Dysregulated NAD(H) homeostasis associated with ciprofloxacin tolerance in Escherichia coli investigated on a single-cell level with the Peredox [NADH:NAD+] biosensor
Frontiers in Microbiology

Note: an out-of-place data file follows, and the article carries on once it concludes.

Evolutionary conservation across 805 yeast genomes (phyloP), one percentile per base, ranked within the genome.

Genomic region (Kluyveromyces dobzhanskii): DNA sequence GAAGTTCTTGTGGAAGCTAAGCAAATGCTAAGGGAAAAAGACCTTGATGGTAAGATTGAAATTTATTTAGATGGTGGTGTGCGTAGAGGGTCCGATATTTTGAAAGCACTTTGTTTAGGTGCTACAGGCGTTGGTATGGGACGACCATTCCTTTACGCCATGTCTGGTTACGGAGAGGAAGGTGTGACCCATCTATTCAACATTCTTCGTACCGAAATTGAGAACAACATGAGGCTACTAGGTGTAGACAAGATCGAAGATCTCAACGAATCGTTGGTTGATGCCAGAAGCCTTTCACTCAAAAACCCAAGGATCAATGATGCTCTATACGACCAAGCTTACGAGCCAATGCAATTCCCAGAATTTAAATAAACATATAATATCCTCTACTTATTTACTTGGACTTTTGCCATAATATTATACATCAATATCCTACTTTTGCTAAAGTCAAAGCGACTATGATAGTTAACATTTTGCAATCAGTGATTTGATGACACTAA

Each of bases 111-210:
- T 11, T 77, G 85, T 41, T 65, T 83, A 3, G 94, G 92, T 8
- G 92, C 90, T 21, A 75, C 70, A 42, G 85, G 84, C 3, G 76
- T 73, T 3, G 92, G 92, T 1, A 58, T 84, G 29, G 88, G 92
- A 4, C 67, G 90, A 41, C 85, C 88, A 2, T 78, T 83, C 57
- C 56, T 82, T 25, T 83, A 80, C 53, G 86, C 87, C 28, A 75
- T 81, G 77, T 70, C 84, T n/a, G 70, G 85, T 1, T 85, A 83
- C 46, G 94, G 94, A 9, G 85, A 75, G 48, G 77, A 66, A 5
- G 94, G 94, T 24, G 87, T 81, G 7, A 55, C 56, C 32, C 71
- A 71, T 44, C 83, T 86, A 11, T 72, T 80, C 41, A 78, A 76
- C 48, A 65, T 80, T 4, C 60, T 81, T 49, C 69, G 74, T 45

Introduction: Antibiotic persistence (subpopulation tolerance) occurs when a subpopulation of antibiotic sensitive cells survives prolonged exposure to a bactericidal concentration of an antibiotic, and is capable of regrowth once the antibiotic is removed. This phenomenon has been shown to contribute to prolonged treatment duration, infection recurrence, and accelerated development of genetic resistance. Currently, there are no biomarkers which would allow for segregation of these antibiotic-tolerant cells from the bulk population prior to antibiotic exposure, limiting research on this phenomenon to retrograde analyses. However, it has been previously shown that persisters often have a dysregulated intracellular redox homeostasis, warranting its investigation as a potential marker for antibiotic tolerance. Furthermore, it is currently unknown whether another antibiotic tolerant subpopulation - viable but non-culturable cells (VBNCs), are simply persisters with extreme lag phase, or are formed through separate pathways. VBNCs similarly to persisters remain viable following antibiotic exposure, however, are not capable of regrowth in standard conditions. Methods: In this article we employed an NADH:NAD+ biosensor (Peredox) to investigate NADH homeostasis of ciprofloxacin-tolerant E. coli cells on a single-cell level. [NADH:NAD+] was used as a proxy for measuring intracellular redox homeostasis and respiration rate. Results and Discussion: First, we demonstrated that ciprofloxacin exposure results in a high number of VBNCs, several orders of magnitude higher than persisters. However, we found no correlation in the frequencies of persister and VBNC subpopulations. Ciprofloxacin-tolerant cells (persisters & VBNCs) were actively undergoing respiration, although at a significantly lower rate on average when compared to the bulk population. We also noted significant heterogeneity on a single-cell level within the subpopulations, however were unable to segregate persisters from VBNCs based on these observations alone. Finally, we showed that in the highly-persistent strain of E. coli, E. coli HipQ, ciprofloxacin-tolerant cells have a significantly lower [NADH:NAD+] ratio than tolerant cells of its parental strain, providing further link between disturbed NADH homeostasis and antibiotic tolerance.
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